So if you have two browsers, stating that A is faster than B by 2 seconds is not really impressive, because 2 seconds are not impressive. However, if you can promise a 10x or 30x improvement, even though it may translate into fractions of a second or some other minuscule amount of something, you will surely draw everyone's attention. And then, treble the numbers for an even bigger effect. No one is going to dispute you, because people love fairy tales.
Make sure you grade your review. Now, there are several approaches to this. To appear credible, some people will always slightly under-grade the product to make it appear more genuine. Four out of five stars, even though five stars are deserved, or 9/10. Fractions also play part, for example, 9.5/10. Make sure you don't go too wild with decimal numbers, like 9.443/10. If you're trying to be funny, that's fine, otherwise, you look stupid.
Over-grading works equally well, but to a point. Never give more than 33% above the max. allowed grade. So if you're working with the decimal scale, 12/10, maybe 13/10 is the highest you can manage before the bullshit klaxon sound off. Here, slight modesty plays a significant role, until you remember you're already off the scale. The final approach is that of seemingly simple honesty. Flattery and round numbers, 5/5, 10/10 and such like. This is the most difficult of the three, so it's best left to professionals skilled in the art of bestism.
It is not enough that you lure everyone into your den of enthusiasm, you want to spread the word, which ultimately means people flocking back to your source. Therefore, make sure you remind everyone to be your prophets and preachers and go about the wires linking, relinking and posting about your mighty endeavors. In general, the more positive you are, the more likely you are to garner followers, as everyone wants to be the champion of a good word or deed. Kill the messenger, in reverse. Big icons help.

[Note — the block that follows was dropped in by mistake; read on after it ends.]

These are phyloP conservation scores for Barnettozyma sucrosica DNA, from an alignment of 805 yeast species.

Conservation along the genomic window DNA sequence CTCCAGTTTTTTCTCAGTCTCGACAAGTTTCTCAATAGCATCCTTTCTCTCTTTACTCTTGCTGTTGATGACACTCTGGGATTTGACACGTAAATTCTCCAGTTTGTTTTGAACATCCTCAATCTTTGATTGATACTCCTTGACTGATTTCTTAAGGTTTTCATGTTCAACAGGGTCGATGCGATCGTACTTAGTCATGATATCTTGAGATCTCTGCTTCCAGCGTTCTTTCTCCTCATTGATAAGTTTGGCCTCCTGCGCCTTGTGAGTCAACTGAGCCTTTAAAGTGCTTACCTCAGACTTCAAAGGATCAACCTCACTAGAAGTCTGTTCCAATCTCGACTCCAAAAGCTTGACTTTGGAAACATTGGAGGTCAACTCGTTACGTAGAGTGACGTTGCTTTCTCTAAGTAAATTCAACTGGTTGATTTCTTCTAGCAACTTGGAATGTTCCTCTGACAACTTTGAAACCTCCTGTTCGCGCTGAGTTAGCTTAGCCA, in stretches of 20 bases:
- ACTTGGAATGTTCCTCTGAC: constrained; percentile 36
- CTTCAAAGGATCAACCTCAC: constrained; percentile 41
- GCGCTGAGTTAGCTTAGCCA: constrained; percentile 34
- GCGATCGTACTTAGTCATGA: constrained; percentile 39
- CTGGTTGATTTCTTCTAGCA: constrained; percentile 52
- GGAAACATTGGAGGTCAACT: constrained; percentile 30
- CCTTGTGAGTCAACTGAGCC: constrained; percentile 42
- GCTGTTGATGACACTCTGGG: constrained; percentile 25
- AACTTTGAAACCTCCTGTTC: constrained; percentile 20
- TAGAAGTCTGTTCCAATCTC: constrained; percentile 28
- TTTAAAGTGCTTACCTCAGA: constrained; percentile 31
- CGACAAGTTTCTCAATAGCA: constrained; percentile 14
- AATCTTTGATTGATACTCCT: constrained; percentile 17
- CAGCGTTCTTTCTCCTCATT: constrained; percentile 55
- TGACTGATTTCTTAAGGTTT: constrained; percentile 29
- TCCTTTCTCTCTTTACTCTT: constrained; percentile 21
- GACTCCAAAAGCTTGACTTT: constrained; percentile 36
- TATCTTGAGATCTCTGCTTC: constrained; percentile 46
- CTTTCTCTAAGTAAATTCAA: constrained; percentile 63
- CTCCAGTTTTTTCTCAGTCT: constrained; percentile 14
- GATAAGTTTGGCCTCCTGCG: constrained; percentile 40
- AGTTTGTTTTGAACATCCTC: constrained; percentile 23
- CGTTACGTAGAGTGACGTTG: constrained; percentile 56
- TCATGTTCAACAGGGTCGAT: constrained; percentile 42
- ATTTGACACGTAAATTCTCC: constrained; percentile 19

Note: Image taken from Wikimedia, licensed under CC-BY 2.5.
This is the Desert Eagle 0.5 Action Express equivalent of, uh, Desert Eagle. You wrap up the article by casually mentioning how your grandmother is now a happy and pain-free convert to whatever you have just reviewed. You get 100 points for Linux, 35 points for anything software, 10-20 extra points for other things in life.
Here's an example:
Yesterday I took my Citroen AX to this shop and they upgraded the 1.1-liter engine to a V6 turbo. I've got new ceramic brakes and gas shocks, too, w00t, w00t. The car is so sweet and the exhaust rattle shakes the windows in the neighborhood. Best of all though, they kept the original seats, they are so comfortable. And the gearbox is really slick, the car is so easy to drive. I even took my grandma, who's 76 of age, for a spin, and she liked it. LOL. She's not that much of a driver, but even she managed all right. The car is responsive and tame, and when you floor it, it flies. Really awesome.
This is the irrefutable, unshakable mother-of-all-closures to your review. In the Linux world, using your relatives becomes a bit cheesy, but it can still garner a handsome surge in clicks. You can replace grandma with other relatives, including kids, whom everyone seems to find cute, little scams. If you really want to shake up the tree and get a bit of controversy flying, you could mention having a mentally challenged friend or a neighbor and how they seem to get along fine. It is important to adhere to socially-acceptable modern and sympathy-invoking diseases and disorders that people can relate to. Winning.
There you go. This article teaches you about articles, the best of them. Or rather an article that teaches about articles that teach you about the best stuff there is. Or rather how you can write articles that will have an instant, cheerful, uplifting, positive, and socially welcome spirit. It's about tenderly navigating the straits of exaggeration, fanboyism and click-baiting without coming out as a moron.
Now, you're ready to wade into the brave world of pseudo-journalism and best your competition. The truth is less important than the perception of truth. And if you can trade quality for sheer enthusiasm, so be it. Well, that is all you need to know to become a celebrity. Party on!
P.S. The Kiev medal image is not an object of copyright, according to the Russian Federation civil code. The Super Guppy airplane image is in public domain.